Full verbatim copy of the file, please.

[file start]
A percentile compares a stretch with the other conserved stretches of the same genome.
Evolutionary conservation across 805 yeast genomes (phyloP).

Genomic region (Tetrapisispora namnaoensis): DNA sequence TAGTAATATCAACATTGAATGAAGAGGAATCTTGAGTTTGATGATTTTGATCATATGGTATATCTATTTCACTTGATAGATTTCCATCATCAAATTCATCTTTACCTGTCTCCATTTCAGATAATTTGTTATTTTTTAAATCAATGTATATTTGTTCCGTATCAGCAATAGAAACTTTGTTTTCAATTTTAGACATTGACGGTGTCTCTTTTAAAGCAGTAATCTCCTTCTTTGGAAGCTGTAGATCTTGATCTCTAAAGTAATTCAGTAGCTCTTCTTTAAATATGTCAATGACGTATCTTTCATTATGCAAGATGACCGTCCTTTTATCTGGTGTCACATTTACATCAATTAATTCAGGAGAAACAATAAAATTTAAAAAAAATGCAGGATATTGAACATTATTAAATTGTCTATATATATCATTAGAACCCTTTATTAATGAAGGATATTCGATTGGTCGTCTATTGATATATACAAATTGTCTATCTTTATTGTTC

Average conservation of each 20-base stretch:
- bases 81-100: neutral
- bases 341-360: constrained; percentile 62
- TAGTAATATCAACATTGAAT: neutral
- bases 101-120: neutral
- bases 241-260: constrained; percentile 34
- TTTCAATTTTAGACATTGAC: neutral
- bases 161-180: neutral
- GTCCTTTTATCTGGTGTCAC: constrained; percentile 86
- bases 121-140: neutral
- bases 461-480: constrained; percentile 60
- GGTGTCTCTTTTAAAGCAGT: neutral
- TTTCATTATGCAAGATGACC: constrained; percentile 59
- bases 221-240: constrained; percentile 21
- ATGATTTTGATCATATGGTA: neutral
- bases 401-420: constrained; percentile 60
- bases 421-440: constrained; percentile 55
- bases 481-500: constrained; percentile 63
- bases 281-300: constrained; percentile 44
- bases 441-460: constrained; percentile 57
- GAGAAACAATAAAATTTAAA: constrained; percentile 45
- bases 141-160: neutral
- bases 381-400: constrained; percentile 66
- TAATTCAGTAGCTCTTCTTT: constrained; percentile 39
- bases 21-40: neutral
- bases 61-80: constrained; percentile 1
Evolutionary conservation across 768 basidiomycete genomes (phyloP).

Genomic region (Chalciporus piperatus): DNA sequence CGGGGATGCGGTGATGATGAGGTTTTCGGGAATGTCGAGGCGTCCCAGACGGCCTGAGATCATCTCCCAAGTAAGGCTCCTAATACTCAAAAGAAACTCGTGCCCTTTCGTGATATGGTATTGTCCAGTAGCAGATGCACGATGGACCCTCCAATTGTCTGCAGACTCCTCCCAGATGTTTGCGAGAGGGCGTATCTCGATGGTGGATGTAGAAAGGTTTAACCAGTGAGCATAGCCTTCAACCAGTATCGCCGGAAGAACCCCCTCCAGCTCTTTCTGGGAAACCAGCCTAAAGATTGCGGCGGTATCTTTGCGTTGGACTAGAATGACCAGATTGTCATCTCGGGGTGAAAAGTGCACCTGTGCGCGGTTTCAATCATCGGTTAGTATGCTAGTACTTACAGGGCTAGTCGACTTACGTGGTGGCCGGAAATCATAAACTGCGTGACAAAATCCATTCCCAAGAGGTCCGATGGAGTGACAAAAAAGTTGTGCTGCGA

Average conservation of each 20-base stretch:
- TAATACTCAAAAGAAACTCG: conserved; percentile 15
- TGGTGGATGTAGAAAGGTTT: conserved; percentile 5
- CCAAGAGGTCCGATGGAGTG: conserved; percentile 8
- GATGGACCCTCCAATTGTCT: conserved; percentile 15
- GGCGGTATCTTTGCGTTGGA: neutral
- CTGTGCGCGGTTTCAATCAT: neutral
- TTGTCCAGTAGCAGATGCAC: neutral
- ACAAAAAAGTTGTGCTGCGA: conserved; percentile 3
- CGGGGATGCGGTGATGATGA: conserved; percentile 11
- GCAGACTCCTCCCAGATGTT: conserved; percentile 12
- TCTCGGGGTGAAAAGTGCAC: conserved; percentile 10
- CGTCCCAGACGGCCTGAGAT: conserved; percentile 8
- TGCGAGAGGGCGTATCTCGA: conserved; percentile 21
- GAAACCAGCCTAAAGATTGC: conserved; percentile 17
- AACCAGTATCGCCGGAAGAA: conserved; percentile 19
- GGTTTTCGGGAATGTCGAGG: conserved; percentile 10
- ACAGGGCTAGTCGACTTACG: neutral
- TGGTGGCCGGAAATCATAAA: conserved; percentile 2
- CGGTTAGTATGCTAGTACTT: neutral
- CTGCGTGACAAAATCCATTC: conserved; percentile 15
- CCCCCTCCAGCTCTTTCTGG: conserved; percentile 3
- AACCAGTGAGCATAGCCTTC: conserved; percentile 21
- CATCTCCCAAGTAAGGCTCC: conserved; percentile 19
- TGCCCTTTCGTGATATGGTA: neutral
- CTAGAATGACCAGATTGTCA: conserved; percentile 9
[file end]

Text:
A percentile compares a stretch with the other conserved stretches of the same genome.
Evolutionary conservation across 805 yeast genomes (phyloP).

Genomic region (Tetrapisispora namnaoensis): DNA sequence TAGTAATATCAACATTGAATGAAGAGGAATCTTGAGTTTGATGATTTTGATCATATGGTATATCTATTTCACTTGATAGATTTCCATCATCAAATTCATCTTTACCTGTCTCCATTTCAGATAATTTGTTATTTTTTAAATCAATGTATATTTGTTCCGTATCAGCAATAGAAACTTTGTTTTCAATTTTAGACATTGACGGTGTCTCTTTTAAAGCAGTAATCTCCTTCTTTGGAAGCTGTAGATCTTGATCTCTAAAGTAATTCAGTAGCTCTTCTTTAAATATGTCAATGACGTATCTTTCATTATGCAAGATGACCGTCCTTTTATCTGGTGTCACATTTACATCAATTAATTCAGGAGAAACAATAAAATTTAAAAAAAATGCAGGATATTGAACATTATTAAATTGTCTATATATATCATTAGAACCCTTTATTAATGAAGGATATTCGATTGGTCGTCTATTGATATATACAAATTGTCTATCTTTATTGTTC

Average conservation of each 20-base stretch:
- bases 81-100: neutral
- bases 341-360: constrained; percentile 62
- TAGTAATATCAACATTGAAT: neutral
- bases 101-120: neutral
- bases 241-260: constrained; percentile 34
- TTTCAATTTTAGACATTGAC: neutral
- bases 161-180: neutral
- GTCCTTTTATCTGGTGTCAC: constrained; percentile 86
- bases 121-140: neutral
- bases 461-480: constrained; percentile 60
- GGTGTCTCTTTTAAAGCAGT: neutral
- TTTCATTATGCAAGATGACC: constrained; percentile 59
- bases 221-240: constrained; percentile 21
- ATGATTTTGATCATATGGTA: neutral
- bases 401-420: constrained; percentile 60
- bases 421-440: constrained; percentile 55
- bases 481-500: constrained; percentile 63
- bases 281-300: constrained; percentile 44
- bases 441-460: constrained; percentile 57
- GAGAAACAATAAAATTTAAA: constrained; percentile 45
- bases 141-160: neutral
- bases 381-400: constrained; percentile 66
- TAATTCAGTAGCTCTTCTTT: constrained; percentile 39
- bases 21-40: neutral
- bases 61-80: constrained; percentile 1
Evolutionary conservation across 768 basidiomycete genomes (phyloP).

Genomic region (Chalciporus piperatus): DNA sequence CGGGGATGCGGTGATGATGAGGTTTTCGGGAATGTCGAGGCGTCCCAGACGGCCTGAGATCATCTCCCAAGTAAGGCTCCTAATACTCAAAAGAAACTCGTGCCCTTTCGTGATATGGTATTGTCCAGTAGCAGATGCACGATGGACCCTCCAATTGTCTGCAGACTCCTCCCAGATGTTTGCGAGAGGGCGTATCTCGATGGTGGATGTAGAAAGGTTTAACCAGTGAGCATAGCCTTCAACCAGTATCGCCGGAAGAACCCCCTCCAGCTCTTTCTGGGAAACCAGCCTAAAGATTGCGGCGGTATCTTTGCGTTGGACTAGAATGACCAGATTGTCATCTCGGGGTGAAAAGTGCACCTGTGCGCGGTTTCAATCATCGGTTAGTATGCTAGTACTTACAGGGCTAGTCGACTTACGTGGTGGCCGGAAATCATAAACTGCGTGACAAAATCCATTCCCAAGAGGTCCGATGGAGTGACAAAAAAGTTGTGCTGCGA

Average conservation of each 20-base stretch:
- TAATACTCAAAAGAAACTCG: conserved; percentile 15
- TGGTGGATGTAGAAAGGTTT: conserved; percentile 5
- CCAAGAGGTCCGATGGAGTG: conserved; percentile 8
- GATGGACCCTCCAATTGTCT: conserved; percentile 15
- GGCGGTATCTTTGCGTTGGA: neutral
- CTGTGCGCGGTTTCAATCAT: neutral
- TTGTCCAGTAGCAGATGCAC: neutral
- ACAAAAAAGTTGTGCTGCGA: conserved; percentile 3
- CGGGGATGCGGTGATGATGA: conserved; percentile 11
- GCAGACTCCTCCCAGATGTT: conserved; percentile 12
- TCTCGGGGTGAAAAGTGCAC: conserved; percentile 10
- CGTCCCAGACGGCCTGAGAT: conserved; percentile 8
- TGCGAGAGGGCGTATCTCGA: conserved; percentile 21
- GAAACCAGCCTAAAGATTGC: conserved; percentile 17
- AACCAGTATCGCCGGAAGAA: conserved; percentile 19
- GGTTTTCGGGAATGTCGAGG: conserved; percentile 10
- ACAGGGCTAGTCGACTTACG: neutral
- TGGTGGCCGGAAATCATAAA: conserved; percentile 2
- CGGTTAGTATGCTAGTACTT: neutral
- CTGCGTGACAAAATCCATTC: conserved; percentile 15
- CCCCCTCCAGCTCTTTCTGG: conserved; percentile 3
- AACCAGTGAGCATAGCCTTC: conserved; percentile 21
- CATCTCCCAAGTAAGGCTCC: conserved; percentile 19
- TGCCCTTTCGTGATATGGTA: neutral
- CTAGAATGACCAGATTGTCA: conserved; percentile 9